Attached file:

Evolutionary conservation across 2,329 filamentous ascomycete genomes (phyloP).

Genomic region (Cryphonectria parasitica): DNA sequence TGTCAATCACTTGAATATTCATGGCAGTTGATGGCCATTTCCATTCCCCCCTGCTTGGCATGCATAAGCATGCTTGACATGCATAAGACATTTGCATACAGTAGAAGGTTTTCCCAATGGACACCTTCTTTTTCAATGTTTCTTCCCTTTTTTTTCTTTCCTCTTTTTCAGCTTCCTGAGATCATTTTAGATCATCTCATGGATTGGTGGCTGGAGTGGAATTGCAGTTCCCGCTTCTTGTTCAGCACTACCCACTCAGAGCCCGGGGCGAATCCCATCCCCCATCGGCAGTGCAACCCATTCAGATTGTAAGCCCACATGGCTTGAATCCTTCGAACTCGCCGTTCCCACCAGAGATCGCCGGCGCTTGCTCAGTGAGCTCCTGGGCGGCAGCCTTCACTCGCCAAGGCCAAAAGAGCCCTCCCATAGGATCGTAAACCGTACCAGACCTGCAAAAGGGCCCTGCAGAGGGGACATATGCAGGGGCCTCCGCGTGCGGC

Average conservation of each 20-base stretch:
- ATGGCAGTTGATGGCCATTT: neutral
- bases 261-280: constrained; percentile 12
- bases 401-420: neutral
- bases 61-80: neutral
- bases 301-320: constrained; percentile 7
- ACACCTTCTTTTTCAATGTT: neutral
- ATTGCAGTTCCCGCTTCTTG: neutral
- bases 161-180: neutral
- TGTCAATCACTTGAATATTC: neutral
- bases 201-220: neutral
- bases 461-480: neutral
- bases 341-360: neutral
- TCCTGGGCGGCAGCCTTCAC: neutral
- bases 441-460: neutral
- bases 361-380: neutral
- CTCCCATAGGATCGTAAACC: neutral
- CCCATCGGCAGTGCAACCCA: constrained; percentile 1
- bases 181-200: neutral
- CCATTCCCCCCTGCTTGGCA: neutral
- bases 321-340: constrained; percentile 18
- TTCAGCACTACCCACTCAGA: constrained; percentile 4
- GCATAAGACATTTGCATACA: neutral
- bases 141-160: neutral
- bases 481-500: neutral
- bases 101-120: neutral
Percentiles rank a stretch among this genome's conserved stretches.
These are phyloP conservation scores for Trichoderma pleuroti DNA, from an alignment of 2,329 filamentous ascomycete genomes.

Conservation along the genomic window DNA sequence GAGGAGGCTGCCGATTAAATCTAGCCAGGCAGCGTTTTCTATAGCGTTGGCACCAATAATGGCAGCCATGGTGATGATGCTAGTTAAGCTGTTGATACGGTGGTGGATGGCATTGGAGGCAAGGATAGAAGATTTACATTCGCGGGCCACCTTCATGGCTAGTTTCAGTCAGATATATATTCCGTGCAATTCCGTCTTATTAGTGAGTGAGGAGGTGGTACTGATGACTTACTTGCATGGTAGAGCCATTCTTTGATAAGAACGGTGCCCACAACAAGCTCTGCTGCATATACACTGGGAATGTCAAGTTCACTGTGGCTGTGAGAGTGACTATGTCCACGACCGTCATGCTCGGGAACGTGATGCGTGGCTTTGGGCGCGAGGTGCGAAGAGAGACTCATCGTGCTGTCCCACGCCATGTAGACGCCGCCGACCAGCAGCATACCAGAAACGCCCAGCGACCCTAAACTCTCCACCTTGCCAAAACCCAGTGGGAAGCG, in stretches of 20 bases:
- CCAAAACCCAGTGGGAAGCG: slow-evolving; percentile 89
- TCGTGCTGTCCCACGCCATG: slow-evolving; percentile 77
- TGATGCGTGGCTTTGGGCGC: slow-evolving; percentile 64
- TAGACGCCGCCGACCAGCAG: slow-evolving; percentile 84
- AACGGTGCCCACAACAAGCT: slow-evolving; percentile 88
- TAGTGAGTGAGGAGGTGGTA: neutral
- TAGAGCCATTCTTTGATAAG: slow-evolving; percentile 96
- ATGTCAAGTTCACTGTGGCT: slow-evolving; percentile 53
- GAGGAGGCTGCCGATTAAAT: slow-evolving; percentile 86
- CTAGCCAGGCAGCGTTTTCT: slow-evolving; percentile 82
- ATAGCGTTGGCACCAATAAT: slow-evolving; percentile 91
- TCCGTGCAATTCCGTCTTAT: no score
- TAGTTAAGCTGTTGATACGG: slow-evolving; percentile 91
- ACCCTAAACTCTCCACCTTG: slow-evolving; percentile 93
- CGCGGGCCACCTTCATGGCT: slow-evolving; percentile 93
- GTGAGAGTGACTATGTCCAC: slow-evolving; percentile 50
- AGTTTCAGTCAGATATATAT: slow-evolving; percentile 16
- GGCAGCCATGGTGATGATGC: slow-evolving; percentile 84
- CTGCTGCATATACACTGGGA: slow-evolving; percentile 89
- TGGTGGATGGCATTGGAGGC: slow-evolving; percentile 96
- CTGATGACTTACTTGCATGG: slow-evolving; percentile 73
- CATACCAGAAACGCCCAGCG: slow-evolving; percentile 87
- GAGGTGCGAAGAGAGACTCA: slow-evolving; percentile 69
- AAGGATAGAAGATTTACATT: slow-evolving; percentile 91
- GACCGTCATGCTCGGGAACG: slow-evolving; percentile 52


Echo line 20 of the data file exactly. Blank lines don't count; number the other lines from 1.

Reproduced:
- CCCATCGGCAGTGCAACCCA: constrained; percentile 1